After years of bouncing back and forth between plans to release in theaters and other plans for a direct to video release, Planes is finally here. It is, very obviously, a spin-off from the highly successful Cars franchise from Pixar. However, despite the Pixar-like 3D computer animation, don’t think that this movie comes to us from Pixar. Instead, it comes to us from DisneyToon Studios – makers of Disney animated sequels like Cinderella II: Dreams Come True and DuckTales: The Movie (recently discussed on the Disney Film Project Podcast). Despite not being from Pixar, Cars creator John Lasseter, being in charge of animation at Disney, was the movie’s Executive Producer.
The movie is about a cropduster named Dusty Crophopper that has dreams of becoming a world famous race plane. As you might expect, there are several obstacles to his achieving this goal as on top of not being a plane built for racing he’s also used to flying low to the ground and therefore afraid of heights. Unfortunately, despite the buildup of this internal conflict in the movie it doesn’t even really play into the plot at all and is more of a throwaway moment. The most enjoyable part of the film for me was his training for the race and the metaphor of “chasing shadows” being used to represent the main character chasing his dreams.
My biggest problem with the movie is the main character himself. As opposed to Cars, where Lightning McQueen is clearly the main character of the movie, Dusty gets lost in the vast array of other racers and characters in the movie who are simply more interesting than he is. I don’t really find this that surprising considering other characters played by Dane Cook tend to have the same problem. There was a lot of missed opportunity to build this character into something stronger and it just never happens in the film.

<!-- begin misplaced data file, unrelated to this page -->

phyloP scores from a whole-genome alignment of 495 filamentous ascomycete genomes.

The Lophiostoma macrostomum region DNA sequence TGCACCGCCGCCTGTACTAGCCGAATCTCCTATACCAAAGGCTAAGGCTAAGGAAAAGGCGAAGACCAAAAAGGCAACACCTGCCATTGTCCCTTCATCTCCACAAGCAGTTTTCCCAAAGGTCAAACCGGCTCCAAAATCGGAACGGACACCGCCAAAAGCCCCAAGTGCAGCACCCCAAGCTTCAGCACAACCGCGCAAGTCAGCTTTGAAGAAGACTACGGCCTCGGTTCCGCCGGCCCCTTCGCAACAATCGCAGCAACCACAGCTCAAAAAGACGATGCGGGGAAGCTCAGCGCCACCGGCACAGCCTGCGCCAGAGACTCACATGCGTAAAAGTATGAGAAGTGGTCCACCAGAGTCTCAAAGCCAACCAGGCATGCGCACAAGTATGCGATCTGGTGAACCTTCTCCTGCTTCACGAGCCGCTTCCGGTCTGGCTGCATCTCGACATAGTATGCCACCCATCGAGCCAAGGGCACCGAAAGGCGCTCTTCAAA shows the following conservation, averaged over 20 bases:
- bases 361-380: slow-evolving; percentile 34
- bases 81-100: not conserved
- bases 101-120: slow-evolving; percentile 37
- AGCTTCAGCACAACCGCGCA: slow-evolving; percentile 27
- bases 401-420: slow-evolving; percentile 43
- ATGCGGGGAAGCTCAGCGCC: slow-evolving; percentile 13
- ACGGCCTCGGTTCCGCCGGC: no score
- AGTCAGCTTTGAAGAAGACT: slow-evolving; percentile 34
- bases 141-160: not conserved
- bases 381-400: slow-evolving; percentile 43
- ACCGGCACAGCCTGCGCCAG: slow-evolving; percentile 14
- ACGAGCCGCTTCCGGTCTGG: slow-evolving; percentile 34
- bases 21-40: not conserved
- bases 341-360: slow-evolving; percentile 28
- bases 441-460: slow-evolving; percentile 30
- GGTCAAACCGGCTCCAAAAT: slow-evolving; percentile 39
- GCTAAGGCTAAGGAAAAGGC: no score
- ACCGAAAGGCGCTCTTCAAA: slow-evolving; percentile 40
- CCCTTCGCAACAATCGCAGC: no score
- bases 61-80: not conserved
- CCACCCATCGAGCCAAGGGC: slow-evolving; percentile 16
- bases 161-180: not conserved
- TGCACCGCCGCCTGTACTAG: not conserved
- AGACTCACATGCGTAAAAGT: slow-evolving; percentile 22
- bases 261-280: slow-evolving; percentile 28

After that the movie suffers from the fact that few, if any, people go into the movie understanding what Plane racing even is. And I still question if it’s even a thing outside of military time trials and air shows. Not to compare it to Cars again, but people generally understood what car racing is before going to see Cars. It played off a familiar theme and a passing knowledge of how the core of the story operates, and it did a fantastic job of capturing similar themes from movies like Rocky. At that same feeling, Planes fails.
The movie itself was enjoyable, but it’s not great, and good is debatable. I feel that I enjoyed the snail racing movie Turbo more than I enjoyed planes. Parents however should be prepared to take children to see this movie. They too won’t like it as much as Cars, but all the advertising mentions Cars, so your kids will be clamoring to see it.
In addition to doing the web designer and programming for the On the Go in MCO website, Todd Perlmutter is a host for the Disney Film Project Podcast. You can listen to him and his fellow hosts discuss Planes in an upcoming episode.Share this article:
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